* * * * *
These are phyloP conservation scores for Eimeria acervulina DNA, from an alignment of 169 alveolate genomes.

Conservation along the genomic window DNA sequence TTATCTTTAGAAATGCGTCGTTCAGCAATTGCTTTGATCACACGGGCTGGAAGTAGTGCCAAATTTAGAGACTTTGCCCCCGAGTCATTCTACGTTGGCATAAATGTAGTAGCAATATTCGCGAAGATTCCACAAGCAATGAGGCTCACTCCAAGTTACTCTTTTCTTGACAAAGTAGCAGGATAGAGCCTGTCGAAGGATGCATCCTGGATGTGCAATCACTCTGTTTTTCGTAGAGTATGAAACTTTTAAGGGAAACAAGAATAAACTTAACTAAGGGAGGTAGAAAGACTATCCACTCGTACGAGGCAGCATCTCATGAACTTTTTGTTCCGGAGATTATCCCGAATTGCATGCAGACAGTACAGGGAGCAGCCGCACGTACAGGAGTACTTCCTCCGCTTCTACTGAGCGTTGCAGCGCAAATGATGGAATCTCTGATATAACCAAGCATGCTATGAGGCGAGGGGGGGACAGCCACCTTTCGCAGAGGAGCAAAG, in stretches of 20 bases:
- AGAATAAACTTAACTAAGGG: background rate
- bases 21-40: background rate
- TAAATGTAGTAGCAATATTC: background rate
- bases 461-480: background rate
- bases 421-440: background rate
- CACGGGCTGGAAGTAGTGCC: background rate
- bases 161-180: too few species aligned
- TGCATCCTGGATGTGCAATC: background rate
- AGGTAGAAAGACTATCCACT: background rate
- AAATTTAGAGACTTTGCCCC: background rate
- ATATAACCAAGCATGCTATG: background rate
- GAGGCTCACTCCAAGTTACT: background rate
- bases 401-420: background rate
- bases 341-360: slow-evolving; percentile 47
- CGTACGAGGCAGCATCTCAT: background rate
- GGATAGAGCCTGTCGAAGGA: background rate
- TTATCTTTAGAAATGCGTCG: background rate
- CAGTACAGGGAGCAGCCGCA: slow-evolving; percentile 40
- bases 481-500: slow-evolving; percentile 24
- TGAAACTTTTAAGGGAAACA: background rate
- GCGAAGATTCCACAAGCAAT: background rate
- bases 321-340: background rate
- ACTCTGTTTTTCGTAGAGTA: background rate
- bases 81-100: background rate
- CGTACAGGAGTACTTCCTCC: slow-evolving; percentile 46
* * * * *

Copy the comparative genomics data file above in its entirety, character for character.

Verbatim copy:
These are phyloP conservation scores for Eimeria acervulina DNA, from an alignment of 169 alveolate genomes.

Conservation along the genomic window DNA sequence TTATCTTTAGAAATGCGTCGTTCAGCAATTGCTTTGATCACACGGGCTGGAAGTAGTGCCAAATTTAGAGACTTTGCCCCCGAGTCATTCTACGTTGGCATAAATGTAGTAGCAATATTCGCGAAGATTCCACAAGCAATGAGGCTCACTCCAAGTTACTCTTTTCTTGACAAAGTAGCAGGATAGAGCCTGTCGAAGGATGCATCCTGGATGTGCAATCACTCTGTTTTTCGTAGAGTATGAAACTTTTAAGGGAAACAAGAATAAACTTAACTAAGGGAGGTAGAAAGACTATCCACTCGTACGAGGCAGCATCTCATGAACTTTTTGTTCCGGAGATTATCCCGAATTGCATGCAGACAGTACAGGGAGCAGCCGCACGTACAGGAGTACTTCCTCCGCTTCTACTGAGCGTTGCAGCGCAAATGATGGAATCTCTGATATAACCAAGCATGCTATGAGGCGAGGGGGGGACAGCCACCTTTCGCAGAGGAGCAAAG, in stretches of 20 bases:
- AGAATAAACTTAACTAAGGG: background rate
- bases 21-40: background rate
- TAAATGTAGTAGCAATATTC: background rate
- bases 461-480: background rate
- bases 421-440: background rate
- CACGGGCTGGAAGTAGTGCC: background rate
- bases 161-180: too few species aligned
- TGCATCCTGGATGTGCAATC: background rate
- AGGTAGAAAGACTATCCACT: background rate
- AAATTTAGAGACTTTGCCCC: background rate
- ATATAACCAAGCATGCTATG: background rate
- GAGGCTCACTCCAAGTTACT: background rate
- bases 401-420: background rate
- bases 341-360: slow-evolving; percentile 47
- CGTACGAGGCAGCATCTCAT: background rate
- GGATAGAGCCTGTCGAAGGA: background rate
- TTATCTTTAGAAATGCGTCG: background rate
- CAGTACAGGGAGCAGCCGCA: slow-evolving; percentile 40
- bases 481-500: slow-evolving; percentile 24
- TGAAACTTTTAAGGGAAACA: background rate
- GCGAAGATTCCACAAGCAAT: background rate
- bases 321-340: background rate
- ACTCTGTTTTTCGTAGAGTA: background rate
- bases 81-100: background rate
- CGTACAGGAGTACTTCCTCC: slow-evolving; percentile 46